Seattle to Copenhagen Snyder

Every bicycle advocate and transportation planner dreams of going to Copenhagen and seeing its world-class bicycle infrastructure. My dream came true: I have been invited to join a study tour June 5-10, and will join Seattle elected officials, department of transportation staff, and other bicycle advocates in Copenhagen for five bicycle-intensive days!

Developed by i-Sustain and underwritten by scan/design Foundation, the study tour examines Urban Sustainability: Bicycling lessons from Denmark. It includes site visits, presentations, and of course, touring the city by bicycle.
Increasingly, American cities realize that bicycling can and should be a significant part of transportation planning, but few electeds or planners know how to get from 1-2% commuting rate to the Danish experience of +37%. Topics on the study tour will include:

  • urban and suburban bicycle planning for commuting
  • prioritizing bicycles over cars
  • design of bicycle infrastructure including intersections, cycle paths and lanes, signals, signs and parking
  • public campaigns and marketing
  • bicycle safety
  • bicycle path maintenance
  • bicycle-specific technologies
  • financial incentives for bicycle commuting

The study tour will be the easy part: applying the lessons from Copenhagen to Seattle and Washington cities will be the challenge and one the Bicycle Alliance will take as part of our Strategic Plan action plans.

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  1. Anonymous
    Posted June 18, 2011 at 1:35 am | Permalink

    Without “bicycle infrastructure”, we could probably get percentages closer to that, too, if … if:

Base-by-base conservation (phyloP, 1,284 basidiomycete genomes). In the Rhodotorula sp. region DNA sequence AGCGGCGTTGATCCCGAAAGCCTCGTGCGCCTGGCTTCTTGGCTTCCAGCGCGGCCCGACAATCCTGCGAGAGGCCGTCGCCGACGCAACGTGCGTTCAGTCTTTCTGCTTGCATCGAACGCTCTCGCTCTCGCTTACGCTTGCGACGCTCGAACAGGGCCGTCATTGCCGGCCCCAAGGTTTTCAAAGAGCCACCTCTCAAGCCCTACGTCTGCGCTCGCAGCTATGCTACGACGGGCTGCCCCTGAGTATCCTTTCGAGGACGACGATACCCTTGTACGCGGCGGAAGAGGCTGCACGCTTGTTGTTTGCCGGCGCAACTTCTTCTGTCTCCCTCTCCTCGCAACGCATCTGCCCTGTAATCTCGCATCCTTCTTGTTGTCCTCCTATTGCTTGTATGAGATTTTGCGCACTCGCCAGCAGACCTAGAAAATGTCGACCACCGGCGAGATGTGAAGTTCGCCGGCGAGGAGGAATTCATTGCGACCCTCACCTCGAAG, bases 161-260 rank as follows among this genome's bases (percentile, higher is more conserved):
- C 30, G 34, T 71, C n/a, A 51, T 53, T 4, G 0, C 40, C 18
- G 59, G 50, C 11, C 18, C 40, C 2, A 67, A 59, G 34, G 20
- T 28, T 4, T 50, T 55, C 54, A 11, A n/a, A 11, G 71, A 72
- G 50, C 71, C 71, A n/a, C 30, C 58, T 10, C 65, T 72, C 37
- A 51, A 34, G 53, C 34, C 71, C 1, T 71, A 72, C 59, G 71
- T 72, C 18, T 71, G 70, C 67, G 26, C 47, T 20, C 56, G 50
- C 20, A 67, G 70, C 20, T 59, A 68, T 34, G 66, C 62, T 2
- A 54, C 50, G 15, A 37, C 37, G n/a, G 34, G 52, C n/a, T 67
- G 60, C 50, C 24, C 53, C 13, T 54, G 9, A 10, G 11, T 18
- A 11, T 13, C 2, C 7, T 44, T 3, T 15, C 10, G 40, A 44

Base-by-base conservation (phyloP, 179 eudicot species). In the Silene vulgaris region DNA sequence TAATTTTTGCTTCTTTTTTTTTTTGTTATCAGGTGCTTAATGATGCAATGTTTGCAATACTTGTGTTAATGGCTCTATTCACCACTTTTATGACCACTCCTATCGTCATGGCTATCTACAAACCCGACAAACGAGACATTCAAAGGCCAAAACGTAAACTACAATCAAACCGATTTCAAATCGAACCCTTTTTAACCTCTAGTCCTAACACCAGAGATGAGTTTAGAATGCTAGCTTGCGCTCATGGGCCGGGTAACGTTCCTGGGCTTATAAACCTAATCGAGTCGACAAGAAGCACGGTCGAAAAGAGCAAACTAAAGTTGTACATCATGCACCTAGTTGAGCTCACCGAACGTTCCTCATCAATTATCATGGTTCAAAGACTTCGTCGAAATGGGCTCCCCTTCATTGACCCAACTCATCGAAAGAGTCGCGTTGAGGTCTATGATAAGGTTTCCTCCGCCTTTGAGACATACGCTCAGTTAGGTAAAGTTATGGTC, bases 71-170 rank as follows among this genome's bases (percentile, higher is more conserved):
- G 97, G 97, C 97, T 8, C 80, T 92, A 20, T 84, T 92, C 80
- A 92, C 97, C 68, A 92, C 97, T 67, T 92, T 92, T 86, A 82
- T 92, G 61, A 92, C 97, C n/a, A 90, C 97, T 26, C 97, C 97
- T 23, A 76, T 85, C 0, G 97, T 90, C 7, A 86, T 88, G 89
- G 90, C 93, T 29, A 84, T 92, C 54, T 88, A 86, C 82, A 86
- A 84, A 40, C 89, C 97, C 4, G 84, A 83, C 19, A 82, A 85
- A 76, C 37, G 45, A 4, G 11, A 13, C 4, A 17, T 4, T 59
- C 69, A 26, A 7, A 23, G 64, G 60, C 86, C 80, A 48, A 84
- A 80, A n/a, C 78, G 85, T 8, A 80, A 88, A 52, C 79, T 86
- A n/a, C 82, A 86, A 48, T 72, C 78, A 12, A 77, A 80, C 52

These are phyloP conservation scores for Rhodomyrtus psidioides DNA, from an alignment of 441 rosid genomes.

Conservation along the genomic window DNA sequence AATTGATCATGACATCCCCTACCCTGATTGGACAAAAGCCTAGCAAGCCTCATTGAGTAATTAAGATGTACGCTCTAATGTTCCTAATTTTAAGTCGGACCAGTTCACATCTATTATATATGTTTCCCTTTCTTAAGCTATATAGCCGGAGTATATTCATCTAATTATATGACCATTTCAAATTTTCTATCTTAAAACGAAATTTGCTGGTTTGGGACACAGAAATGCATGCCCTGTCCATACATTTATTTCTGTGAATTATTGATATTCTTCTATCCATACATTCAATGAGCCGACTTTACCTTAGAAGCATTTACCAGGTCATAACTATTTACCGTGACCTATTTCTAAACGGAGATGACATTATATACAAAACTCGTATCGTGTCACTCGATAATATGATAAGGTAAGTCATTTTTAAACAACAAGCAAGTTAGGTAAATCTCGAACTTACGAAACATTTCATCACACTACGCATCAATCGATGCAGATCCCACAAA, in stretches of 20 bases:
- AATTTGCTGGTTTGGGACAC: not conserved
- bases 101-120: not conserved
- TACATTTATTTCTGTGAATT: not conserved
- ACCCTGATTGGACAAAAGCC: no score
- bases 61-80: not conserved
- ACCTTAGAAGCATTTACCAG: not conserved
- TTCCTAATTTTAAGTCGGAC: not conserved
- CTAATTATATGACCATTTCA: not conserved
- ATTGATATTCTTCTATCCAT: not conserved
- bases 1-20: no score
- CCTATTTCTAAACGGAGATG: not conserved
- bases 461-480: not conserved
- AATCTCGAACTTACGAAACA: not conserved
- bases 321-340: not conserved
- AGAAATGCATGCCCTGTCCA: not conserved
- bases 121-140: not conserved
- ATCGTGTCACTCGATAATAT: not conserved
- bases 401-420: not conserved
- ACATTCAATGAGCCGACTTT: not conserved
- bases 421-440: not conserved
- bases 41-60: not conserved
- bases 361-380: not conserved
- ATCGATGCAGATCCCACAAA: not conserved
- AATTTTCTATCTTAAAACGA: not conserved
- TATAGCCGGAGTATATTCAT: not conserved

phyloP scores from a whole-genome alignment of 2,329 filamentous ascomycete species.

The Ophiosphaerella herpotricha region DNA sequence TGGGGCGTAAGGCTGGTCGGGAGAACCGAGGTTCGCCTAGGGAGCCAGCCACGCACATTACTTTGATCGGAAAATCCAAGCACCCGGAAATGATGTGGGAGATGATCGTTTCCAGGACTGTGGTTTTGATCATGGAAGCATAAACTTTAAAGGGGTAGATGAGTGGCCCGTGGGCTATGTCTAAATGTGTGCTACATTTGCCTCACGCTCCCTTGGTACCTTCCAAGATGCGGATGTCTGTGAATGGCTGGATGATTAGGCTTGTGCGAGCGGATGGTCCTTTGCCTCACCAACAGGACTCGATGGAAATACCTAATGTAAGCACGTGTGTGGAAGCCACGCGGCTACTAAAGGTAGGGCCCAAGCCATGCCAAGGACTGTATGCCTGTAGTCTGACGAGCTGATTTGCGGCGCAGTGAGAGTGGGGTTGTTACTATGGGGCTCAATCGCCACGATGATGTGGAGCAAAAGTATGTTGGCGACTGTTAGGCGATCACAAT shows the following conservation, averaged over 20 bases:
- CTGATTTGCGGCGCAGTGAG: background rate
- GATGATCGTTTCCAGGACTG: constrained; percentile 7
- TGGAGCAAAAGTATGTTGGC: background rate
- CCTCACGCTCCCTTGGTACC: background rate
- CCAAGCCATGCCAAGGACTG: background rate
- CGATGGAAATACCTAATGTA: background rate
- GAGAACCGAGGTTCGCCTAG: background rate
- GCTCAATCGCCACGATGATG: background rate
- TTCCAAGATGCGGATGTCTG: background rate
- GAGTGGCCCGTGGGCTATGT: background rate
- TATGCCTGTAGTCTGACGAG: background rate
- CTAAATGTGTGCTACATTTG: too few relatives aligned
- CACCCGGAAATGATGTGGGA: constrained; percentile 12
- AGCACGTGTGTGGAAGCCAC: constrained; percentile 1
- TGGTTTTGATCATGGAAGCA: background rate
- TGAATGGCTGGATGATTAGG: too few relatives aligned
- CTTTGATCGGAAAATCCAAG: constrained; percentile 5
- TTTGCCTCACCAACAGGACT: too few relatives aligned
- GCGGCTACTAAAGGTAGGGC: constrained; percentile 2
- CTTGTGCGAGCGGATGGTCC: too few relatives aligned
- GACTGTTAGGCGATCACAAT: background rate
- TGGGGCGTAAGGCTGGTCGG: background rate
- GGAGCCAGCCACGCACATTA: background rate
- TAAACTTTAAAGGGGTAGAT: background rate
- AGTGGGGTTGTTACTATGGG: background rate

1) our cities were pancake-flat like Copenhagen
    2) our cities were dense, with everyone living cheek-by-jowl as they do in Copenhagen, making average travel distances far shorter
    3) our gasoline cost $7-8/gal as it does in Copenhagen
    4) our parents taught our kids that bicycling is not inherently dangerous, as they do in Copenhagen

    I do not have statistics for Copenhagen, but I do know that in the Netherlands there were more bicycle trips per overall trip BEFORE they had ANY “bicycle infrastructure” (post-WWII). I.e., “bicycle infrastructure” is not what engendered the current mode split; it was the items mentioned above, among others.

  2. Anonymous
    Posted June 2, 2011 at 4:49 am | Permalink
    Audio phrase book of Danish Language in case you haven't been to a Scandinavian country before!

  3. Posted June 2, 2011 at 1:39 am | Permalink

    Have a wonderful and educational time. Make sure those electeds get the message. Good bicycle infrastructure will get people on their bikes!

  4. Posted June 1, 2011 at 9:33 pm | Permalink

    You might want to check out the latest Street Films on Bike Sharing in the city of Hangzhou.